2 September 2009
With regard to a letter titled “HRCP?” published in The Nation on September 2, the Human Rights Commission of Pakistan would like to set the record straight.
HRCP cannot help but notice the extremely selective perusal of newspapers by the writer. HRCP has consistently raised its voice against Taliban atrocities in Swat, even when it was deemed extremely dangerous to speak against them.
HRCP would like to draw attention to literally dozens of public statements it has made regarding Taliban atrocities in Swat. In August 2008, HRCP wrote to the prime minister and the NWFP chief minister urging them to address the alarming human rights abuses in Swat and referred to Taliban as criminals and terrorists when people, and even the government, chose not to openly oppose the Taliban.
In September 2008, HRCP had urged the need for using effective force to fight terrorism in Swat.
In January 2009, it demanded the government take action instead of “fiddling as Swat burns”.
HRCP was one of the few organizations to openly criticise April 13 – the day when the National Assembly was scared by Taliban threats into backing the Nizam-e-Adl Regulation for Malakand Division – calling it “a day of ignominious capitulation”.
On February 20, HRCP had publicly expressed outrage for the so-called truce between the government and Swat Taliban.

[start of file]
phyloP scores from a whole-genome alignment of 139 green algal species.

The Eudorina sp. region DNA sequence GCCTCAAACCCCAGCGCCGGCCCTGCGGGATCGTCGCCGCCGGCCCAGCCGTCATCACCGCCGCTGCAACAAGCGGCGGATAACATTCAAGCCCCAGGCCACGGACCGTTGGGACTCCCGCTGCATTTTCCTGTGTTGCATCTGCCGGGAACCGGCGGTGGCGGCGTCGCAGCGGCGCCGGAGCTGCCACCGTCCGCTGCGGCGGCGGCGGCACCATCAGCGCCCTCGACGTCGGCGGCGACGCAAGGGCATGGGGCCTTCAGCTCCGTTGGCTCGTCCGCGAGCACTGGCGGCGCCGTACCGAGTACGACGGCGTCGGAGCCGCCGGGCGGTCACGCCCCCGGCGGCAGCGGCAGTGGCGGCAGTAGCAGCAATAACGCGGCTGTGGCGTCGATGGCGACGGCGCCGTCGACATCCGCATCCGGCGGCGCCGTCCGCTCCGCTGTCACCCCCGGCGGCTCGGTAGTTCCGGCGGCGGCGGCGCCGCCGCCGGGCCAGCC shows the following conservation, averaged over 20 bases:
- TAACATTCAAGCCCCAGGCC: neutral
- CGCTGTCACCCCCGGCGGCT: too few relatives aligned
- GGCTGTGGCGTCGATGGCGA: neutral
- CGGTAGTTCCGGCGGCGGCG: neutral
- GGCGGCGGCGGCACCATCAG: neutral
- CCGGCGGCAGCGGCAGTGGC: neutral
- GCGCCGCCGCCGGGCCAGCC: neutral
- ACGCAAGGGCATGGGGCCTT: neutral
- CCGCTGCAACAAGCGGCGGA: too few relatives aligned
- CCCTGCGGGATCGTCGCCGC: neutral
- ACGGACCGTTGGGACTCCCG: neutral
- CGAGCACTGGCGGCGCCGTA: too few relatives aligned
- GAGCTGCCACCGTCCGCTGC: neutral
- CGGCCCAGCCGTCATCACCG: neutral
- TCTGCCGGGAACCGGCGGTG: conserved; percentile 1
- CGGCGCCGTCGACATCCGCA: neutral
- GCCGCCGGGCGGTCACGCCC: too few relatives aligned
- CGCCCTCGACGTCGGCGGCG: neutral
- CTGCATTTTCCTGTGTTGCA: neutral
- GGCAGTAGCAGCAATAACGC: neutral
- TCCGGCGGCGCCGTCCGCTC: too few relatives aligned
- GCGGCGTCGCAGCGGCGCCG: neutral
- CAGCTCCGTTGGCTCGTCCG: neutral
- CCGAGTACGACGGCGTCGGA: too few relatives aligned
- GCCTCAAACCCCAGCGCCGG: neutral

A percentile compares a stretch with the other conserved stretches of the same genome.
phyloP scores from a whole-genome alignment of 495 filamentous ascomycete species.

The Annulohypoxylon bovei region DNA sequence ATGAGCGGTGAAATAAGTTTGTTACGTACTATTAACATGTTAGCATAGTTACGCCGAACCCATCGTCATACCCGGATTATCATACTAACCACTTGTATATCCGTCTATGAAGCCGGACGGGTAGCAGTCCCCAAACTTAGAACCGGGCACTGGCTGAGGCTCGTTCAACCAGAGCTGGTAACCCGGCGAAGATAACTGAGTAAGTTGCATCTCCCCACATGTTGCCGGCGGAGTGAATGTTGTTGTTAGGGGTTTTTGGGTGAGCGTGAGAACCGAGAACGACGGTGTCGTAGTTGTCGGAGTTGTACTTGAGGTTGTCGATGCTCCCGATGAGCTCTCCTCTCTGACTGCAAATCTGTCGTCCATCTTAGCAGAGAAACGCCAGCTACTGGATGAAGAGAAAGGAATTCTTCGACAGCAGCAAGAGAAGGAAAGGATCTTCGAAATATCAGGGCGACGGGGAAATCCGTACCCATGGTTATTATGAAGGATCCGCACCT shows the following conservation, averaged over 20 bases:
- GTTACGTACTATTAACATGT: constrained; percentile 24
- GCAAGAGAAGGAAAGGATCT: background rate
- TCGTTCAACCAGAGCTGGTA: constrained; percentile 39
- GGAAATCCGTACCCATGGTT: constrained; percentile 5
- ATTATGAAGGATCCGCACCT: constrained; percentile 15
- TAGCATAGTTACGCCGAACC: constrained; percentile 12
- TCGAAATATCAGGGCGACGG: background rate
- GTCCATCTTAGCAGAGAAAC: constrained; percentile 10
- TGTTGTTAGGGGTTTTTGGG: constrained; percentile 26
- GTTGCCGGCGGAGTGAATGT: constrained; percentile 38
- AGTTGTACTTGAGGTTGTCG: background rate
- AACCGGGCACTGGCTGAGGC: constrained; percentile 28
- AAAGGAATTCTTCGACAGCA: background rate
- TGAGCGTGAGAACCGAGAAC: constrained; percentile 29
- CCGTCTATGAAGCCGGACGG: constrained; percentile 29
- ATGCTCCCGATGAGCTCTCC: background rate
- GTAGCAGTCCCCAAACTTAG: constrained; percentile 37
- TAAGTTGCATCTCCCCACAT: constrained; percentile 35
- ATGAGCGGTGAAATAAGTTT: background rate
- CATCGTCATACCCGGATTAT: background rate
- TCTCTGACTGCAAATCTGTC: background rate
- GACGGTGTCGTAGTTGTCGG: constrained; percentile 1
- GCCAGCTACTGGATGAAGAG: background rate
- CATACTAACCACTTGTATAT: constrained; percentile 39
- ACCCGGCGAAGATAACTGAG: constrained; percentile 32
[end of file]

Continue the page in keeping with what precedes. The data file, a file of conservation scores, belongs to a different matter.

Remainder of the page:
On April 5, the HRCP had openly stated that Pakistan and Taliban could not co-exist. On April 4, HRCP was at the forefront of organising a demonstration in Lahore to assert the people’s will to resist and defeat the terrorists.
The statements can be accessed at HRCP’s blog: hrcpblog.wordpress.com
HRCP was at the forefront of organising demonstrations against the flogging of the woman in Swat that the writer has referred to, as well as to oppose terrorism.
As for human rights violations in Indian-held Kashmir (IHK), HRCP would like to state the obvious – that it is a organization with a mandate to work on human rights within Pakistan, but is quite satisfied with the excellent work being done by a number organizations in both Pakistan and India on the human rights situation in IHK.
The HRCP report that refers to mass graves in Swat also covers atrocities by the Taliban and the civilian population’s plight. In that report, HRCP has pointed out the mass killings and instead of assigning blame asked the government to conduct a transparent inquiry to determine responsibility.
HRCP reiterates that it believes in the protection of rights of all individuals, whether they are suspected militants, ordinary citizens, or indeed even criminals.
While HRCP appreciates fair criticism, it expects that those criticising its work would make at least some effort to get their facts right.
The Human Rights Commission of Pakistan